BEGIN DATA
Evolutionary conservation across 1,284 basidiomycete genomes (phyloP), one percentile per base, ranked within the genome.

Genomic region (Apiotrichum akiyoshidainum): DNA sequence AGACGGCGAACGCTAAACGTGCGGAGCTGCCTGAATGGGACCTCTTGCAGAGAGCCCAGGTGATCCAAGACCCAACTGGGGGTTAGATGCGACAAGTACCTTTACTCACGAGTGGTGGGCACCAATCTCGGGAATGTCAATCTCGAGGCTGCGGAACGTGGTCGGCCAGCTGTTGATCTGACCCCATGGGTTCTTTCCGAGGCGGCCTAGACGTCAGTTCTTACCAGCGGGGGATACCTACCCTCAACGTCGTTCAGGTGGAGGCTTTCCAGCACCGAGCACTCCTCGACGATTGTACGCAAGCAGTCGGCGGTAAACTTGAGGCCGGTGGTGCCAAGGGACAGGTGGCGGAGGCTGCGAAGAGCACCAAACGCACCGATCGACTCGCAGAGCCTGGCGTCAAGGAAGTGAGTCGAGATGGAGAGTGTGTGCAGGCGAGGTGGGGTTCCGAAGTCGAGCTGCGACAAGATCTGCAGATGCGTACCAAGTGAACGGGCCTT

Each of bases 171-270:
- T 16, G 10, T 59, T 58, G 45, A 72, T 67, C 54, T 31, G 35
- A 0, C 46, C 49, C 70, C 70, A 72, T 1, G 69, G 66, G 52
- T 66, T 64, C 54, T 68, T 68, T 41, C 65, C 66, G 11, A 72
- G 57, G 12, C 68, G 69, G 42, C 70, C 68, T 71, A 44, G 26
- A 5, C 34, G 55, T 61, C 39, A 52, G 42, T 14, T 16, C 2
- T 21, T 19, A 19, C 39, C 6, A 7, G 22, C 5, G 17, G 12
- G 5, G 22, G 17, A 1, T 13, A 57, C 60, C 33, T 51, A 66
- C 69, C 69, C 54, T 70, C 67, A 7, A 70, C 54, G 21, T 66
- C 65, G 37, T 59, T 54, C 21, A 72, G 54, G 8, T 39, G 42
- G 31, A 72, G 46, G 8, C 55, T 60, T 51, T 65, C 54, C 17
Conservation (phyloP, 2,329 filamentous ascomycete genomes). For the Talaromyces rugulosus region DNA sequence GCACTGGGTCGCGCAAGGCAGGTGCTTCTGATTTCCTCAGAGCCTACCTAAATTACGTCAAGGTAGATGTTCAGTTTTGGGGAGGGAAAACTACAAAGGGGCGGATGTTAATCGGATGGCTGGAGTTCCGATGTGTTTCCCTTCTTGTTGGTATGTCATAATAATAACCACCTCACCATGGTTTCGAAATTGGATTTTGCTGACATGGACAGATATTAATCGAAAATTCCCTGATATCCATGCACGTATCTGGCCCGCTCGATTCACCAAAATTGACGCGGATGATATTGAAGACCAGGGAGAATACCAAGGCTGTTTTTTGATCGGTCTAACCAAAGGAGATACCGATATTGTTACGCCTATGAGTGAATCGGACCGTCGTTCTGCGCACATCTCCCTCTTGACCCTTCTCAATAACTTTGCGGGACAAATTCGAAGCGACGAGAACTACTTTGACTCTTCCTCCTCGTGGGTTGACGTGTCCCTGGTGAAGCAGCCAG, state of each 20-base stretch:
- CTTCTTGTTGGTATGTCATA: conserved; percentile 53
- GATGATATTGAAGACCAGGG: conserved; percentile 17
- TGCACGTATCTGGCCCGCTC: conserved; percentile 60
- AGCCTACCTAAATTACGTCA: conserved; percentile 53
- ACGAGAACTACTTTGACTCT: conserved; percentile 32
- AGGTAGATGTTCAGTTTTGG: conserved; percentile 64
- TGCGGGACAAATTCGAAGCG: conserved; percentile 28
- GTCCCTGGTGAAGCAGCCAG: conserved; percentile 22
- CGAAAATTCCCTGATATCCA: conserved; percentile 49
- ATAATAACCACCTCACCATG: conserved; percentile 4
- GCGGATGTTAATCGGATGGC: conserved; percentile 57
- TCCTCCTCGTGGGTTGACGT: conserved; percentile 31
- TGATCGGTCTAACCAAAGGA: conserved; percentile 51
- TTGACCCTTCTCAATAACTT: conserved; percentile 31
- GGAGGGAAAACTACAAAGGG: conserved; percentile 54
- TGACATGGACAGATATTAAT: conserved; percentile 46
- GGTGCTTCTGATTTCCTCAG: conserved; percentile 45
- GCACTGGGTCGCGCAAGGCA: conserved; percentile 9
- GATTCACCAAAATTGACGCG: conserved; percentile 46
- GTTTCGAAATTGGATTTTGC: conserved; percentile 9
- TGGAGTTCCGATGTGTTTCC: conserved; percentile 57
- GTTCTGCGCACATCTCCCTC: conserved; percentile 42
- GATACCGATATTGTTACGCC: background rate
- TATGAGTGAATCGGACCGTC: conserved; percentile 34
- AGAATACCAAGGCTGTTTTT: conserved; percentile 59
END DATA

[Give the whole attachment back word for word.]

Evolutionary conservation across 1,284 basidiomycete genomes (phyloP), one percentile per base, ranked within the genome.

Genomic region (Apiotrichum akiyoshidainum): DNA sequence AGACGGCGAACGCTAAACGTGCGGAGCTGCCTGAATGGGACCTCTTGCAGAGAGCCCAGGTGATCCAAGACCCAACTGGGGGTTAGATGCGACAAGTACCTTTACTCACGAGTGGTGGGCACCAATCTCGGGAATGTCAATCTCGAGGCTGCGGAACGTGGTCGGCCAGCTGTTGATCTGACCCCATGGGTTCTTTCCGAGGCGGCCTAGACGTCAGTTCTTACCAGCGGGGGATACCTACCCTCAACGTCGTTCAGGTGGAGGCTTTCCAGCACCGAGCACTCCTCGACGATTGTACGCAAGCAGTCGGCGGTAAACTTGAGGCCGGTGGTGCCAAGGGACAGGTGGCGGAGGCTGCGAAGAGCACCAAACGCACCGATCGACTCGCAGAGCCTGGCGTCAAGGAAGTGAGTCGAGATGGAGAGTGTGTGCAGGCGAGGTGGGGTTCCGAAGTCGAGCTGCGACAAGATCTGCAGATGCGTACCAAGTGAACGGGCCTT

Each of bases 171-270:
- T 16, G 10, T 59, T 58, G 45, A 72, T 67, C 54, T 31, G 35
- A 0, C 46, C 49, C 70, C 70, A 72, T 1, G 69, G 66, G 52
- T 66, T 64, C 54, T 68, T 68, T 41, C 65, C 66, G 11, A 72
- G 57, G 12, C 68, G 69, G 42, C 70, C 68, T 71, A 44, G 26
- A 5, C 34, G 55, T 61, C 39, A 52, G 42, T 14, T 16, C 2
- T 21, T 19, A 19, C 39, C 6, A 7, G 22, C 5, G 17, G 12
- G 5, G 22, G 17, A 1, T 13, A 57, C 60, C 33, T 51, A 66
- C 69, C 69, C 54, T 70, C 67, A 7, A 70, C 54, G 21, T 66
- C 65, G 37, T 59, T 54, C 21, A 72, G 54, G 8, T 39, G 42
- G 31, A 72, G 46, G 8, C 55, T 60, T 51, T 65, C 54, C 17
Conservation (phyloP, 2,329 filamentous ascomycete genomes). For the Talaromyces rugulosus region DNA sequence GCACTGGGTCGCGCAAGGCAGGTGCTTCTGATTTCCTCAGAGCCTACCTAAATTACGTCAAGGTAGATGTTCAGTTTTGGGGAGGGAAAACTACAAAGGGGCGGATGTTAATCGGATGGCTGGAGTTCCGATGTGTTTCCCTTCTTGTTGGTATGTCATAATAATAACCACCTCACCATGGTTTCGAAATTGGATTTTGCTGACATGGACAGATATTAATCGAAAATTCCCTGATATCCATGCACGTATCTGGCCCGCTCGATTCACCAAAATTGACGCGGATGATATTGAAGACCAGGGAGAATACCAAGGCTGTTTTTTGATCGGTCTAACCAAAGGAGATACCGATATTGTTACGCCTATGAGTGAATCGGACCGTCGTTCTGCGCACATCTCCCTCTTGACCCTTCTCAATAACTTTGCGGGACAAATTCGAAGCGACGAGAACTACTTTGACTCTTCCTCCTCGTGGGTTGACGTGTCCCTGGTGAAGCAGCCAG, state of each 20-base stretch:
- CTTCTTGTTGGTATGTCATA: conserved; percentile 53
- GATGATATTGAAGACCAGGG: conserved; percentile 17
- TGCACGTATCTGGCCCGCTC: conserved; percentile 60
- AGCCTACCTAAATTACGTCA: conserved; percentile 53
- ACGAGAACTACTTTGACTCT: conserved; percentile 32
- AGGTAGATGTTCAGTTTTGG: conserved; percentile 64
- TGCGGGACAAATTCGAAGCG: conserved; percentile 28
- GTCCCTGGTGAAGCAGCCAG: conserved; percentile 22
- CGAAAATTCCCTGATATCCA: conserved; percentile 49
- ATAATAACCACCTCACCATG: conserved; percentile 4
- GCGGATGTTAATCGGATGGC: conserved; percentile 57
- TCCTCCTCGTGGGTTGACGT: conserved; percentile 31
- TGATCGGTCTAACCAAAGGA: conserved; percentile 51
- TTGACCCTTCTCAATAACTT: conserved; percentile 31
- GGAGGGAAAACTACAAAGGG: conserved; percentile 54
- TGACATGGACAGATATTAAT: conserved; percentile 46
- GGTGCTTCTGATTTCCTCAG: conserved; percentile 45
- GCACTGGGTCGCGCAAGGCA: conserved; percentile 9
- GATTCACCAAAATTGACGCG: conserved; percentile 46
- GTTTCGAAATTGGATTTTGC: conserved; percentile 9
- TGGAGTTCCGATGTGTTTCC: conserved; percentile 57
- GTTCTGCGCACATCTCCCTC: conserved; percentile 42
- GATACCGATATTGTTACGCC: background rate
- TATGAGTGAATCGGACCGTC: conserved; percentile 34
- AGAATACCAAGGCTGTTTTT: conserved; percentile 59